Hey, girlfriends! This guide will help you learn about who’s a knight in shining armor—and who’s a frog.
The Princess Chronicles is a quick, provocative read that will get readers’ attention whether they agree with James’s perspective or not. Some will find their blood boiling over advice that flies in the face of modern feminism, while others will find themselves nodding in agreement with James’s observations.
Wendy James would like to explain a few things about men and women and why she believes the fairy tales had it right: each gender has something special—and very different—to offer. Or, as she so colorfully puts it, men are frogs, and women are princesses. In The Princess Chronicles: A Bedside Companion, James shares her provocative point of view in a chatty, we’ll-be-best-friends-forever style. The self-confident self-help maven explains that she not only rejects the notion that men and women are essentially the same, but she prefers it this way and thinks we should, too…then James makes a limited move to professional topics, reminding us that “men have no problem with successful women”.
Addressing her readers as “girlfriends,” James establishes a friendly but tutorial tone early on. She’s your friend, yes, but also your teacher. She’s here to tell you, for instance, how women corner the market on guilt, why men have a need to fix things, and how to keep the sexual spark between the two alive.
Sheila M. Trask
My book can be purchased on Amazon (paperback $6.75) and Kindle ($0.00).
The Gap: A Scholarly Perspective of Executive Women
Dr. Wendy James
Dr. James’s relevant and useful research on women in leadership roles is thoroughly supported.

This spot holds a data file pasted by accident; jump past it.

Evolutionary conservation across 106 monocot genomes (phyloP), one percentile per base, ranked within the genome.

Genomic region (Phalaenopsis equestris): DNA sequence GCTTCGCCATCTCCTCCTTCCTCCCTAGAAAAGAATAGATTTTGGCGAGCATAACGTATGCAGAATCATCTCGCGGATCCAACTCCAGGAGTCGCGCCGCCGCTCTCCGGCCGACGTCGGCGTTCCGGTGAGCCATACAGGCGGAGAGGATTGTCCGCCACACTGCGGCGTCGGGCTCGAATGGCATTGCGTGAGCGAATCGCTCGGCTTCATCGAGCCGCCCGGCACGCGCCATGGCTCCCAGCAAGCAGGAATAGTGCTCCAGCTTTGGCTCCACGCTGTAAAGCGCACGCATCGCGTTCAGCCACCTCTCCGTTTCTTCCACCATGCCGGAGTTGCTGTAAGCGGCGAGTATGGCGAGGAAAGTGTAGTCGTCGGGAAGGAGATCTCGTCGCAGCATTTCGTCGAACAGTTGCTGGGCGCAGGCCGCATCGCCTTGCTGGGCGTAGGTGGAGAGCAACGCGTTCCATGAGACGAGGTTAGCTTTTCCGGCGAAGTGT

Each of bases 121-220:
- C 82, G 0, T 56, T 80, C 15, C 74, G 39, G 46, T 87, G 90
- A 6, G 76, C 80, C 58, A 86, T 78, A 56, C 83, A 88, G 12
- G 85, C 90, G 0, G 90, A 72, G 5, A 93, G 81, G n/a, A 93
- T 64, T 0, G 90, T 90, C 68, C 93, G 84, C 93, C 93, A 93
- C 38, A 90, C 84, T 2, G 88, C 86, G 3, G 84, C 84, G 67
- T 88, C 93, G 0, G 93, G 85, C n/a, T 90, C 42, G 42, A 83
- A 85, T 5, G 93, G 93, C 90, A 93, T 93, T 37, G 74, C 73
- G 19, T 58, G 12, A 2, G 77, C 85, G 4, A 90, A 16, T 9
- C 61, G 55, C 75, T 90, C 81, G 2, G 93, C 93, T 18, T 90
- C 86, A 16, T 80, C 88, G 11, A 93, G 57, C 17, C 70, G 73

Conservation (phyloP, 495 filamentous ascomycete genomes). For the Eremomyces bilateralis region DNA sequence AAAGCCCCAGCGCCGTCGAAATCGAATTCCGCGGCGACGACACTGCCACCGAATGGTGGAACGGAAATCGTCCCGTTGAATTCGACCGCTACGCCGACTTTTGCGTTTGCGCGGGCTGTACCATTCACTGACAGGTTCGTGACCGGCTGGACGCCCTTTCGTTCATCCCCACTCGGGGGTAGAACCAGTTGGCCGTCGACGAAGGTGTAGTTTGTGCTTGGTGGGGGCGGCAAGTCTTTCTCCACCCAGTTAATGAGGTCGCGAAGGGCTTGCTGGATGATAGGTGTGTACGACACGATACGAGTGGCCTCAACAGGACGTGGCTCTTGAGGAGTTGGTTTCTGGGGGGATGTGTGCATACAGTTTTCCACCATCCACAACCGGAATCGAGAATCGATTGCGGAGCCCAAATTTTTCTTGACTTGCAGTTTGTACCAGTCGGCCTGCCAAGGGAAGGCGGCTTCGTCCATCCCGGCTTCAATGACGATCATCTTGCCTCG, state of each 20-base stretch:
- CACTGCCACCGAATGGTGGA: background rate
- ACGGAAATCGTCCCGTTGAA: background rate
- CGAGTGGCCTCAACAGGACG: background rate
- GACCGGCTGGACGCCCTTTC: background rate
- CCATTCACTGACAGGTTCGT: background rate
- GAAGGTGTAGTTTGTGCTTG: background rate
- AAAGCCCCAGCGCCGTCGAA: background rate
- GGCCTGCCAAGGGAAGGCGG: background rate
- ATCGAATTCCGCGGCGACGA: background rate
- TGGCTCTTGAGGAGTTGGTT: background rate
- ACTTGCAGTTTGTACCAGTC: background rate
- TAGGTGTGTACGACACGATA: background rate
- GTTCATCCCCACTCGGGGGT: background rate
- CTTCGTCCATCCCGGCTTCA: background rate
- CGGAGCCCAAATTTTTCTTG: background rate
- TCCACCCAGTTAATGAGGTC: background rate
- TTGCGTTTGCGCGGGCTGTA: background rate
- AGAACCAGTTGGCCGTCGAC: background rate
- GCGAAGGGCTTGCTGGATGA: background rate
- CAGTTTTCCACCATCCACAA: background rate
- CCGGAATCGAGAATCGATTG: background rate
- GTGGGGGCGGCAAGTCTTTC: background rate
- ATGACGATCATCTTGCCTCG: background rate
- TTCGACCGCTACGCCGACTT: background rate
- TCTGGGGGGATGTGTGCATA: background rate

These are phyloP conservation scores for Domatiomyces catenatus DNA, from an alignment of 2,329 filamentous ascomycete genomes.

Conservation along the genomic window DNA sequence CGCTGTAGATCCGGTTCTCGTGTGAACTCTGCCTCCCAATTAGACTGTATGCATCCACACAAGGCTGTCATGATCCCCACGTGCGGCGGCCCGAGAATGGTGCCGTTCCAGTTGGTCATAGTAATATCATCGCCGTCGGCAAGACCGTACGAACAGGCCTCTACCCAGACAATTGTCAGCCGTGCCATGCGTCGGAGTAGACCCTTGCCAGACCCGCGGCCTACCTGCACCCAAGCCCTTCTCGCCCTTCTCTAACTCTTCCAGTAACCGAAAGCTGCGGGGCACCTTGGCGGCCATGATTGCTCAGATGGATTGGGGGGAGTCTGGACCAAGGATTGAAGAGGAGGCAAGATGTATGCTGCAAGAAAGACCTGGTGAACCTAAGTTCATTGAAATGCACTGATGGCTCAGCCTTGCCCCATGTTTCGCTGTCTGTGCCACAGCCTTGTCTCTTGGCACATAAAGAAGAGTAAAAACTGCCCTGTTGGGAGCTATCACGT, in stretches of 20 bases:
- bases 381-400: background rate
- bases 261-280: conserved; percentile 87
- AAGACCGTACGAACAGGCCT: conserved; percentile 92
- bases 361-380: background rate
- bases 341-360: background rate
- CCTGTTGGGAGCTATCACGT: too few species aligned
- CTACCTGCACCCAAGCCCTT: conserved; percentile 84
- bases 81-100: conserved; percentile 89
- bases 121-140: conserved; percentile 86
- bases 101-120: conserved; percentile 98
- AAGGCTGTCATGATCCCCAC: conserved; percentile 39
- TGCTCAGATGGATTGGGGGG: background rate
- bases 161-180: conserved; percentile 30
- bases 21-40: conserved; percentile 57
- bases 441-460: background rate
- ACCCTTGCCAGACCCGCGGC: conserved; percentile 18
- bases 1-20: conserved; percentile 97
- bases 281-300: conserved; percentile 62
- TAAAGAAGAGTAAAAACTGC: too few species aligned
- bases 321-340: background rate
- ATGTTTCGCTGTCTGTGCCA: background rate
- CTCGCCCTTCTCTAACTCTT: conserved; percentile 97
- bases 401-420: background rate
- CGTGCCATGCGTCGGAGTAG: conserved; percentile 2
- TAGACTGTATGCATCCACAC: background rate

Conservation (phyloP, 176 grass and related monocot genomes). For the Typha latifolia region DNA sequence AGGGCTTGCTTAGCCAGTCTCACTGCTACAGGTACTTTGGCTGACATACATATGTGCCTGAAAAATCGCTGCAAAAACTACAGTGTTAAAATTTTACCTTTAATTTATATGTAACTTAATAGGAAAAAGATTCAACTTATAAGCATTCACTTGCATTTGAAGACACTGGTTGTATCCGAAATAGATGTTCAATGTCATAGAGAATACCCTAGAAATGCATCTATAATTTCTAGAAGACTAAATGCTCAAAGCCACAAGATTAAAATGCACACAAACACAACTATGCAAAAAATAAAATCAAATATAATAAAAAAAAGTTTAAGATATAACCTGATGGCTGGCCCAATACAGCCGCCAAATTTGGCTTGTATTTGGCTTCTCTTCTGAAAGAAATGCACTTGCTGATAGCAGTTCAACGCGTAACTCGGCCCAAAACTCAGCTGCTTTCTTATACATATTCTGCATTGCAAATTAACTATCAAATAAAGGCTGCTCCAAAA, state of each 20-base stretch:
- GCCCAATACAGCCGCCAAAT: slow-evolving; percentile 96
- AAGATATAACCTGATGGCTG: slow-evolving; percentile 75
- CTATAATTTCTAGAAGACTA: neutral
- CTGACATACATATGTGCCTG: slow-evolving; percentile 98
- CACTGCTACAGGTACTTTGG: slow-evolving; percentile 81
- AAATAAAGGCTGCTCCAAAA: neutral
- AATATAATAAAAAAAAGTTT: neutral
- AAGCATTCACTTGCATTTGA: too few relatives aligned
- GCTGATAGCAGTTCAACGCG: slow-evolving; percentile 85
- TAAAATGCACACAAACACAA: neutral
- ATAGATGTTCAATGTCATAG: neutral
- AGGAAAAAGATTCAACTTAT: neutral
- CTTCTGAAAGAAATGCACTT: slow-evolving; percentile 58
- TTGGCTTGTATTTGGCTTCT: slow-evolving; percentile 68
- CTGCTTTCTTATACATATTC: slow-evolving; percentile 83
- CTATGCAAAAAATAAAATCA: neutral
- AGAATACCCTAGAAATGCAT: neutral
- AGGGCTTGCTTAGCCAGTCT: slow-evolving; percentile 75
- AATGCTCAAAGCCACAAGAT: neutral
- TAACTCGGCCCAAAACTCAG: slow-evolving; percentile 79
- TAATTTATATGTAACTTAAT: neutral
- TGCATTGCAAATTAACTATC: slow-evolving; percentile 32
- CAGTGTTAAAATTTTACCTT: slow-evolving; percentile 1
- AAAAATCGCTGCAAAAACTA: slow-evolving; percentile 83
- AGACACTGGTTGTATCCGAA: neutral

The Gap: A Scholarly Perspective of Executive Women, by Dr. Wendy James, is a detailed research study that examines how women experience the intersection of career, marriage, and family.
This topic is incredibly relevant: as the number of women in leadership roles grows, so too does the interest in understanding the effects of their professional success. James examines previous research theories (such as spillover theory) and societal patterns (such as the rise of dual-income families), and she examines interviewees’ responses through these lenses.
James shares six themes about executive women’s lives that were revealed through her research, one being that careers have a positive influence on self, marriage, and children. These themes overturn the “assumption of conflict” that forms the basis for preceding theories—and make the results of the research all the more important.
The participant interview transcripts in the appendix are the most engaging part of the text for nonacademic readers. Executive women themselves will find the final chapter, “Summary, Conclusions, and Recommendations,” most relevant.